The shuttle's major role is building and resupplying the International Space Station. The shuttle delivers components built on Earth. Astronauts use the RMS to remove components from the cargo bay and to help attach them to existing modules in space station.
You will spend most of your time on the shuttle doing work to accomplish the mission objectives. Besides work, you must exercise frequently on the treadmill to counteract the loss of bone and muscle mass associated with weightlessness. You will also eat at the galley and sleep in your bunk-style sleeping quarters. You will have a toilet and personal hygiene facilities for use. You may have to perform spacewalks to accomplish the mission objectives. This will involve getting into a space suit and going through depressurization procedures in the airlock.
When your mission objectives have been accomplished, it will be time to return to Earth. Let's look at this process in the next section.
The Shuttle's Return to Earth
For a successful return to Earth and landing, dozens of things have to go just right.
First, the orbiter must be maneuvered into the proper position. This is crucial to a safe landing.
When a mission is finished and the shuttle is halfway around the world from the landing site (Kennedy Space Center, Edwards Air Force Base), mission control gives the command to come home, which prompts the crew to:
Because it is moving at about 17,000 mph (28,000 km/h), the orbiter hits air molecules and builds up heat from friction (approximately 3000 degrees F, or 1650 degrees C). The orbiter is covered with ceramic insulating materials designed to protect it from this heat. The materials include:
Maneuvering of the orbiter for re-entry
These materials are designed to absorb large quantities of heat without increasing their temperature very much. In other words, they have a high heat capacity. During re-entry, the aft steering jets help to keep the orbiter at its 40 degree attitude. The hot ionized gases of the atmosphere that surround the orbiter prevent radio communication with the ground for about 12 minutes (i.e., ionization blackout).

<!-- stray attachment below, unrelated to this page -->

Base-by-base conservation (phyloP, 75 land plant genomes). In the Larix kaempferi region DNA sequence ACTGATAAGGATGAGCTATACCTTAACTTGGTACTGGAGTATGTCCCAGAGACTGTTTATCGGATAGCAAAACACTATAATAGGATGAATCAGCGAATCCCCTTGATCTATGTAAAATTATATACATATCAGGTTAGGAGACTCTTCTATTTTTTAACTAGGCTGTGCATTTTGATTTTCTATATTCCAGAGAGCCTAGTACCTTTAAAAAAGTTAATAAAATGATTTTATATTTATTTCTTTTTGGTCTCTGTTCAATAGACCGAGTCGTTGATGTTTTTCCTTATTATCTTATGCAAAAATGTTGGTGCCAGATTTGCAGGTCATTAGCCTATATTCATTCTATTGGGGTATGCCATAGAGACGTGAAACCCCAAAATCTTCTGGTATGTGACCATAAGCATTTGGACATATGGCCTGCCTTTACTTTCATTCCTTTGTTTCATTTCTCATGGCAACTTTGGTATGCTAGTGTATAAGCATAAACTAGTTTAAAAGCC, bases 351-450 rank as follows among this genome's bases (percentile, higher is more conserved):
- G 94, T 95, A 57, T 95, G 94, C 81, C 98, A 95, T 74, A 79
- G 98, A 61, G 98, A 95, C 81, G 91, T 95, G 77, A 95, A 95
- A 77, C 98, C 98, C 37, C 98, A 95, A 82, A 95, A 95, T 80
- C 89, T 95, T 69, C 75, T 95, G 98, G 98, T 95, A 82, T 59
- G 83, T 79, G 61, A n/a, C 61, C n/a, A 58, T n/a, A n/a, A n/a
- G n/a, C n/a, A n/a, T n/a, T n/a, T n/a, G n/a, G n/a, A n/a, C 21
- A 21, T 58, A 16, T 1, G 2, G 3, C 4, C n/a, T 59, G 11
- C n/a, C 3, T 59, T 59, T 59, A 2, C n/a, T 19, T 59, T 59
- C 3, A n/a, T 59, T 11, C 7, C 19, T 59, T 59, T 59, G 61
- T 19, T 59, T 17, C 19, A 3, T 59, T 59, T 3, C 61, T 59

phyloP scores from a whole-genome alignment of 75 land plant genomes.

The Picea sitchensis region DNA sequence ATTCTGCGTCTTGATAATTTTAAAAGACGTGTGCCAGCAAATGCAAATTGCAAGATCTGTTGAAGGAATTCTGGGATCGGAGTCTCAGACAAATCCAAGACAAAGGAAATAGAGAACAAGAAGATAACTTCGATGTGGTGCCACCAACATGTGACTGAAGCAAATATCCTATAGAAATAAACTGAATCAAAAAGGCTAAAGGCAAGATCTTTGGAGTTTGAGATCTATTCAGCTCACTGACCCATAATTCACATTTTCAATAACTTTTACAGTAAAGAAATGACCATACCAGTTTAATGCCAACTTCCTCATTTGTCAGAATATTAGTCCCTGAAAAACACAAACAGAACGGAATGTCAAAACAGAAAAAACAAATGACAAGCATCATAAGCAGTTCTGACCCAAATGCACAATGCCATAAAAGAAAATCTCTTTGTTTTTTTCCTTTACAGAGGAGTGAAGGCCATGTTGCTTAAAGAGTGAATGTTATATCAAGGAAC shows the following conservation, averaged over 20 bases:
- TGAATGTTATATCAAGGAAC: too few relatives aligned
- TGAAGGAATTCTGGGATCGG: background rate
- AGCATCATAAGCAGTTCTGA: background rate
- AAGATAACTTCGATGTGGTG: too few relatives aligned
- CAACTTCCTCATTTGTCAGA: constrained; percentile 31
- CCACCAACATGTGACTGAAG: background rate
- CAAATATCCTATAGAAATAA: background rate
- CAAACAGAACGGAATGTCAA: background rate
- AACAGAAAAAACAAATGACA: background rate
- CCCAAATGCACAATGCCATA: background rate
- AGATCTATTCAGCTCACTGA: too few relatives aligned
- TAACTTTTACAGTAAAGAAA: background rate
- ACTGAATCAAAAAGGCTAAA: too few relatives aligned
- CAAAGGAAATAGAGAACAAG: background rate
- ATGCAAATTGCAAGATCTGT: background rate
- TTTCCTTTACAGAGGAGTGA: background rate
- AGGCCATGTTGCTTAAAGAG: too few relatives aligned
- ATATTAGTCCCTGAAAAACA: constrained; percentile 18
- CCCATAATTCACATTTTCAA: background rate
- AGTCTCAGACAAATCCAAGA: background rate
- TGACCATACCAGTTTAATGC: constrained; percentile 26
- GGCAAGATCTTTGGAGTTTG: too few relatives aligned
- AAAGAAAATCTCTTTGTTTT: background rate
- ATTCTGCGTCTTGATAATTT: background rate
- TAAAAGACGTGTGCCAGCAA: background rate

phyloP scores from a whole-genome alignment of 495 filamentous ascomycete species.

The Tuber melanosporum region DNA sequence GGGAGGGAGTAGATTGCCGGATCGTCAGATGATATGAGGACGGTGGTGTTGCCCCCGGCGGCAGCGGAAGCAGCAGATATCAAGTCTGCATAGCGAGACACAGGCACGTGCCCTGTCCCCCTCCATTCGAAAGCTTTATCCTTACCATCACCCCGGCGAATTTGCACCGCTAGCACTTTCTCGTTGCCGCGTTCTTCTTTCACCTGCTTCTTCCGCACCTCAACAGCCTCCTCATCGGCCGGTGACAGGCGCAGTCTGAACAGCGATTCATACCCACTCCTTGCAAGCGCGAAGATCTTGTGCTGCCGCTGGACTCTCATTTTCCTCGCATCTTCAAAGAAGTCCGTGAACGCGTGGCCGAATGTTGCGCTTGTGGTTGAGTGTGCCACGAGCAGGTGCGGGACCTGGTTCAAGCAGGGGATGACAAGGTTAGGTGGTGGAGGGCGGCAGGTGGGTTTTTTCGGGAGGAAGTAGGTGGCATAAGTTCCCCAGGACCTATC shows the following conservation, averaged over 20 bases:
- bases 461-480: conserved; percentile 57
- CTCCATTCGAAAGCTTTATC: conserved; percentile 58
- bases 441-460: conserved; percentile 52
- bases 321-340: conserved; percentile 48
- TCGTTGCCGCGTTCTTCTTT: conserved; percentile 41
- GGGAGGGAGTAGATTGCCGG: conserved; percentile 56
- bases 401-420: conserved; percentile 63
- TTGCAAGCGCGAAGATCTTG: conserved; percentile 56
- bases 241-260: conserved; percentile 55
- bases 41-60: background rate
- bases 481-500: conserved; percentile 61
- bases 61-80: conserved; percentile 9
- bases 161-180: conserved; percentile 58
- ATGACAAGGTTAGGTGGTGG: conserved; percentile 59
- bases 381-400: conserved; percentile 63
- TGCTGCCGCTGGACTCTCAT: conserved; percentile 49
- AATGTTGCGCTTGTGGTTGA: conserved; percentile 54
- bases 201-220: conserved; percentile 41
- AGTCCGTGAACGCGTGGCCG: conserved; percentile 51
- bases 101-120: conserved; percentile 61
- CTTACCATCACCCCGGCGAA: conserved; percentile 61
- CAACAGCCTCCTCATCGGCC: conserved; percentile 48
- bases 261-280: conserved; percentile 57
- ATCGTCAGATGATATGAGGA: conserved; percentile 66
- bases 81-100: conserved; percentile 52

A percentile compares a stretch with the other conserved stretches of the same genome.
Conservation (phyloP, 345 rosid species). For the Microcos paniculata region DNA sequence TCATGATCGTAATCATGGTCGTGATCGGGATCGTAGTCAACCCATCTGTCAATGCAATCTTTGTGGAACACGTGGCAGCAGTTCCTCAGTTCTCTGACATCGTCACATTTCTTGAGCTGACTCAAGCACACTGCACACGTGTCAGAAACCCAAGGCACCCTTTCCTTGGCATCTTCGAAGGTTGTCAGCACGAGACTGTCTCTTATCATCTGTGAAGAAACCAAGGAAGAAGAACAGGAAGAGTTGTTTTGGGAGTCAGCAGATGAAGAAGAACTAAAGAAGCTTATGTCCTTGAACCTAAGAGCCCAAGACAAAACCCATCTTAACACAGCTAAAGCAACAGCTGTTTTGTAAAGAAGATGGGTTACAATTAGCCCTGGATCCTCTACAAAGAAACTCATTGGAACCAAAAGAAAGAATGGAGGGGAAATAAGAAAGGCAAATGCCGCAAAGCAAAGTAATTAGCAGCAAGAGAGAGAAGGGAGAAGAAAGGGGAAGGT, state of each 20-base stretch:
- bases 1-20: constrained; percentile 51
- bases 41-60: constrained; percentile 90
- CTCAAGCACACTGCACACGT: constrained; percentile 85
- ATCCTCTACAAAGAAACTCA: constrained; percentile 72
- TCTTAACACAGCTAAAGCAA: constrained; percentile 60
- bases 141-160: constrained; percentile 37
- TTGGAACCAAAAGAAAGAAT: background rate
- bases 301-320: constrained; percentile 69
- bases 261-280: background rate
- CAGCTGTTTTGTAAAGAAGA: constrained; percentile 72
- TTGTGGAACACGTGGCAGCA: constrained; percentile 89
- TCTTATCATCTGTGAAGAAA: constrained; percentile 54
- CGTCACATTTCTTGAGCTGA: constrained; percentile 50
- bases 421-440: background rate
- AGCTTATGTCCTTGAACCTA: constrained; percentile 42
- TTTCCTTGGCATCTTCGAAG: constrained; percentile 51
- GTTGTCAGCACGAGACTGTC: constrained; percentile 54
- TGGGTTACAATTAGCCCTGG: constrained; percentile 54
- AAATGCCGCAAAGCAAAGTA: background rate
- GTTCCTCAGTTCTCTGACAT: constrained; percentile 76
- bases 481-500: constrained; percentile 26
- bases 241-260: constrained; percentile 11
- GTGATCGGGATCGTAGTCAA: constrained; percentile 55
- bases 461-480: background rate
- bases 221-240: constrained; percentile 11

When re-entry is successful, the orbiter encounters the main air of the atmosphere and is able to fly like an airplane. The orbiter is designed from a lifting body design with swept back "delta" wings. With this design, the orbiter can generate lift with a small wing area. At this point, flight computers fly the orbiter. The orbiter makes a series of S-shaped, banking turns to slow its descent speed as it begins its final approach to the runway. The commander picks up a radio beacon from the runway (Tactical Air Navigation System) when the orbiter is about 140 miles (225 km) away from the landing site and 150,000 feet (45,700 m) high. At 25 miles (40 km) out, the shuttle's landing computers give up control to the commander. The commander flies the shuttle around an imaginary cylinder (18,000 feet or 5,500 m in diameter) to line the orbiter up with the runway and drop the altitude. During the final approach, the commander steepens the angle of descent to minus 20 degrees (almost seven times steeper than the descent of a commercial airliner).
Shuttle flight path for landing
When the orbiter is 2,000 ft (610 m) above the ground, the commander pulls up the nose to slow the rate of descent. The pilot deploys the landing gear and the orbiter touches down. The commander breaks the orbiter and the speed brake on the vertical tail opens up. A parachute is deployed from the back to help stop the orbiter. The parachute and the speed brake on the tail increase the drag on the orbiter. The orbiter stops about midway to three-quarters of the way down the runway.
After landing, the crew goes through the shutdown procedures to power down the spacecraft. This process takes about 20 minutes. During this time, the orbiter is cooling and noxious gases, which were made during the heat of re-entry, blow away. Once the orbiter is powered down, the crew exits the vehicle. Ground crews are on-hand to begin servicing the orbiter.